Manufacturers of medium- and heavy-duty trucks account for the remainder of the allocation, ranging from 4,505 for Mack to a single unit for Doane. Truck makers caution that heavy schedules of military-vehicle output means civilian truck production likely won’t reach significant numbers until second-quarter 1994, and then only if enough components can be procured from material- and labor-short components suppliers.

Packard is expected to build twice as many Rolls-Royce Merlin aircraft engines in 1944 as it did in record-year 1943. Packard manufacturing plants are currently working between 54 and 55 hours weekly (as opposed to 60 hours and more at some manufacturers) with the shorter week representing the maximum time allowed in a 7-day period for female workers that account for 30% of Packard’s workforce.

Power windows are among the latest topics of discussion in WAR’s The Cars of the Future series. Citing a litany of problems with the vacuum and hydraulically actuated systems introduced in a handful of ’42 models, the publication opines, “If automatic operation is desired, the cure for this evil (problems) would seem to the be in placing a small individual motor in each door to adjust the glass rather than sustain the operating liabilities obvious in the ’42 model installations.”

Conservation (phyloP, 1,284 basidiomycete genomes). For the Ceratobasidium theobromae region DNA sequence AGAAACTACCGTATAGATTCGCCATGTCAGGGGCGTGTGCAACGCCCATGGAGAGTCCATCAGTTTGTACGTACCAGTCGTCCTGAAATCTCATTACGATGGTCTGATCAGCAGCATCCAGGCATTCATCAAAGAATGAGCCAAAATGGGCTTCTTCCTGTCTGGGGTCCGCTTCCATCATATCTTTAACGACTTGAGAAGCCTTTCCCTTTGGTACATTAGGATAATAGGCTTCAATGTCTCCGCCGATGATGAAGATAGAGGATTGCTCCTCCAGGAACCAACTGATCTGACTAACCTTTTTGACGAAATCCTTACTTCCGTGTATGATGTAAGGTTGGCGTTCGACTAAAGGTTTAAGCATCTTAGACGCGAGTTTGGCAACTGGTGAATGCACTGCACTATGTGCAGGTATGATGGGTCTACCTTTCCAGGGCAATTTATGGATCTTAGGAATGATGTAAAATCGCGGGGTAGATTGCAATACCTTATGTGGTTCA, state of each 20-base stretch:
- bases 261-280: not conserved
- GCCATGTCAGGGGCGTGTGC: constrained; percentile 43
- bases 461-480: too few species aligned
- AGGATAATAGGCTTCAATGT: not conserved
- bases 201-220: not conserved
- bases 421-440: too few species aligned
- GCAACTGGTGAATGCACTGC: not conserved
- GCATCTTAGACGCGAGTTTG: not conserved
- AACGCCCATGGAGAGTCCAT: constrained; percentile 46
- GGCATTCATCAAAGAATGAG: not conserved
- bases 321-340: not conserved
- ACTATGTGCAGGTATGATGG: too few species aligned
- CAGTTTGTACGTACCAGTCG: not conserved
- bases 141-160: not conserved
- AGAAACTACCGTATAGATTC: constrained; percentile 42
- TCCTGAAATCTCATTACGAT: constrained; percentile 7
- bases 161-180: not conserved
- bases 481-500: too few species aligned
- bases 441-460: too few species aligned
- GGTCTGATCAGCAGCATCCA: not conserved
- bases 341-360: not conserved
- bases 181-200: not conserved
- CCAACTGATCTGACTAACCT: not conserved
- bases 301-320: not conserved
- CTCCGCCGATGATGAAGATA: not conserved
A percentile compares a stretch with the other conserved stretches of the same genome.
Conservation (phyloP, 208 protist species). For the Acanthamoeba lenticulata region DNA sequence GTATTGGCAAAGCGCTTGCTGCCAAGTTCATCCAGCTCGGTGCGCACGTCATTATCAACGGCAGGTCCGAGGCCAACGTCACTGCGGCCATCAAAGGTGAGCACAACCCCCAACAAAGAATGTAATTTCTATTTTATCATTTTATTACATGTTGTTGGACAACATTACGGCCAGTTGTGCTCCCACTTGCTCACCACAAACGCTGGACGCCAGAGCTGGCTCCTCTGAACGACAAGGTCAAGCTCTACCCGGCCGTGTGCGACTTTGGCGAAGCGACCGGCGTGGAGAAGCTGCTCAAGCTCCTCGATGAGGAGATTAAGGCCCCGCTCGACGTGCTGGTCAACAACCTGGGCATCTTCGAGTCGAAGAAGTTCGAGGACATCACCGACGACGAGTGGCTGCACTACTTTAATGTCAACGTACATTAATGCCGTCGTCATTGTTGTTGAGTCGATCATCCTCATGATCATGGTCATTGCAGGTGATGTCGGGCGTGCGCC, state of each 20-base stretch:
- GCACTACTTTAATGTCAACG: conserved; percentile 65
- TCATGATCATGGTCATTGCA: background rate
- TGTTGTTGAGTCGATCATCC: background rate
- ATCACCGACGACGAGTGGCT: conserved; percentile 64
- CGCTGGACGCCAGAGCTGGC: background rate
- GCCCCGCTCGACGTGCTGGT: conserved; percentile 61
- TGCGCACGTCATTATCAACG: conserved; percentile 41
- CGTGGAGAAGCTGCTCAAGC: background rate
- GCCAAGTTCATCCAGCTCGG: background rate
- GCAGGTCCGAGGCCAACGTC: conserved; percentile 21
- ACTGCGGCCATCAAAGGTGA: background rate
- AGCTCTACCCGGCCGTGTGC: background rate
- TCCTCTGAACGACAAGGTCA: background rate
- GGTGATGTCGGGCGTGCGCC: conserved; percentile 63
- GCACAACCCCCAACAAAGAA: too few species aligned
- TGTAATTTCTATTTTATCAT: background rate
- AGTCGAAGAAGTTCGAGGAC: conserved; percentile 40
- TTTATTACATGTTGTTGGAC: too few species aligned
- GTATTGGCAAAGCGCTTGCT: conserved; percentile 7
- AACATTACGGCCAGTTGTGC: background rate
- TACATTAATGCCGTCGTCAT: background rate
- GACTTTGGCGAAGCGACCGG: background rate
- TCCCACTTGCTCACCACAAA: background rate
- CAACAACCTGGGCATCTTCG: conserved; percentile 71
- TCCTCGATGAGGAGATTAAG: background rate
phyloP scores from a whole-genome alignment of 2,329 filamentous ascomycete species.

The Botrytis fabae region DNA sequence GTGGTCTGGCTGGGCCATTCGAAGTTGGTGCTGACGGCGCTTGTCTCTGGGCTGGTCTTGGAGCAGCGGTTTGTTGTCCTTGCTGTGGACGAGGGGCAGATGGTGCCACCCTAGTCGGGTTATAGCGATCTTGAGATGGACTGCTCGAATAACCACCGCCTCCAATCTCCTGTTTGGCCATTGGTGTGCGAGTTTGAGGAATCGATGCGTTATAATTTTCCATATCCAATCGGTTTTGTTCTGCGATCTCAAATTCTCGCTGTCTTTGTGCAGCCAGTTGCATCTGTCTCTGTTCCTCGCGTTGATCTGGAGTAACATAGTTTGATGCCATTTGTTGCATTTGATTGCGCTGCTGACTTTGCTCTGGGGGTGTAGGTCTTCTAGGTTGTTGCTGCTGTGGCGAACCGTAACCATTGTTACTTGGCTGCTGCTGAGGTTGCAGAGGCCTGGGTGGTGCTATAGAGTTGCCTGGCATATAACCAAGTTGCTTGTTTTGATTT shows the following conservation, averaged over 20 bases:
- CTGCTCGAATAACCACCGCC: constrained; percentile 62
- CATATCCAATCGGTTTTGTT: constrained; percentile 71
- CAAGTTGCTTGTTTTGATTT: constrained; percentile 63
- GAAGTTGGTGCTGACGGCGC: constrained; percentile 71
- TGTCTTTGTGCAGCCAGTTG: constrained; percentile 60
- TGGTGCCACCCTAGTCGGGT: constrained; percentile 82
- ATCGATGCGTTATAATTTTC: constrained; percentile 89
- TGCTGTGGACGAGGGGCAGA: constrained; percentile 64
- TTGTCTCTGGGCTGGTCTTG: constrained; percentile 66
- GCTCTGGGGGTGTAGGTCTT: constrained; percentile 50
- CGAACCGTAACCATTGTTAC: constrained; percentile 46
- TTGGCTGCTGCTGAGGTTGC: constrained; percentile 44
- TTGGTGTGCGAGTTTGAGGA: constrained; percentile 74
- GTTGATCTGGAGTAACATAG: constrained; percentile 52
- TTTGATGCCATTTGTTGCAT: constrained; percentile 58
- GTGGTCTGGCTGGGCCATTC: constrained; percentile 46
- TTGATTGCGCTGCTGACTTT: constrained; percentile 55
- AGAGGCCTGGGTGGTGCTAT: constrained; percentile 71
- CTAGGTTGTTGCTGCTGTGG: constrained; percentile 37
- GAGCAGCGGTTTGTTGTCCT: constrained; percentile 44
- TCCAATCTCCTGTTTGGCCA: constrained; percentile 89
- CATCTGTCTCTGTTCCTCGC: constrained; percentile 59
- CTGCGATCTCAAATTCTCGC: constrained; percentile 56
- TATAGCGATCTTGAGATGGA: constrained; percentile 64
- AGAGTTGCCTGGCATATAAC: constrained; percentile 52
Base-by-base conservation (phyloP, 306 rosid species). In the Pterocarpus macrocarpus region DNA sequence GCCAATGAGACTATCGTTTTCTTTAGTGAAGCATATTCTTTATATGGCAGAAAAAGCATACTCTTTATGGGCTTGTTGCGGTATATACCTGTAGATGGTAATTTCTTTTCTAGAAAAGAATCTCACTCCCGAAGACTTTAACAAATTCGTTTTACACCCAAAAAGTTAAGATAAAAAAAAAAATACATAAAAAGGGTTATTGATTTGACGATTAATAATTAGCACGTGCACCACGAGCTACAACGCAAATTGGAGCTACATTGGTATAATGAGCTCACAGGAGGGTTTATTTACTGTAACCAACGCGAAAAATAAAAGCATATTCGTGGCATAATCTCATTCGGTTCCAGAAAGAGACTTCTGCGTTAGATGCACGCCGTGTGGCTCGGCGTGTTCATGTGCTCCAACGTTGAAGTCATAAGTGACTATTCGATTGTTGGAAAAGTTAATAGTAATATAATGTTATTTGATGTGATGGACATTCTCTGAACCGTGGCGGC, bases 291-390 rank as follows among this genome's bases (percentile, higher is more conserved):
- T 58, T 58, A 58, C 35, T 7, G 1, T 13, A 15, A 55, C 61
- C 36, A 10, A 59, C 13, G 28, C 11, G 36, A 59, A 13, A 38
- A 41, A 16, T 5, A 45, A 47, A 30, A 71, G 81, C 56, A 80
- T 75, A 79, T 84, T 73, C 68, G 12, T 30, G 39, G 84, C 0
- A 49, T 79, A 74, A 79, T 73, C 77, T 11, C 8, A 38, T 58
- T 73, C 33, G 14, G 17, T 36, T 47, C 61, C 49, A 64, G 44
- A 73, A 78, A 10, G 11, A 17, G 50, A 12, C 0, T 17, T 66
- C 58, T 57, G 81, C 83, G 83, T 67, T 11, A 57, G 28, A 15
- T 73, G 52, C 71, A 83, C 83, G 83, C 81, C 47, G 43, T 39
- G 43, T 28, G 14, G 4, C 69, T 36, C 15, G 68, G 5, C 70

60 Years Ago (December 1953): Pontiac’s ’54 Firsts; New Yorker Adds HP

Pontiac’s revamped ’54 lineup, introduced Friday, Dec. 20, 1953, includes a new model and several “firsts.” At the top is a new Star Chief series on a longer 124-in. (3,150-mm) wheelbase compared with 122 ins. (3,099 mm) for other models with an overall length of 213.7 ins. (5,428 mm) vs. 202.7 ins. (5,148 mm) for Chieftains and wagons.

The Star Chief’s I-8 engine delivers 127 hp, 5-hp more than lesser Pontiacs, thanks to a higher 7.7:1 compression ratio. One Pontiac “first” is an optional air conditioning system fully integrated into and under the instrument panel. It delivers cold air through adjustable nozzles at each end on the dash as well as a center-mounted outlet.

Having shed the previous trunk-mounted apparatus, “air conditioning now can be installed in station wagons as well and sedans and hardtops.” (Convertible buyers were not yet viewed needing air conditioning.)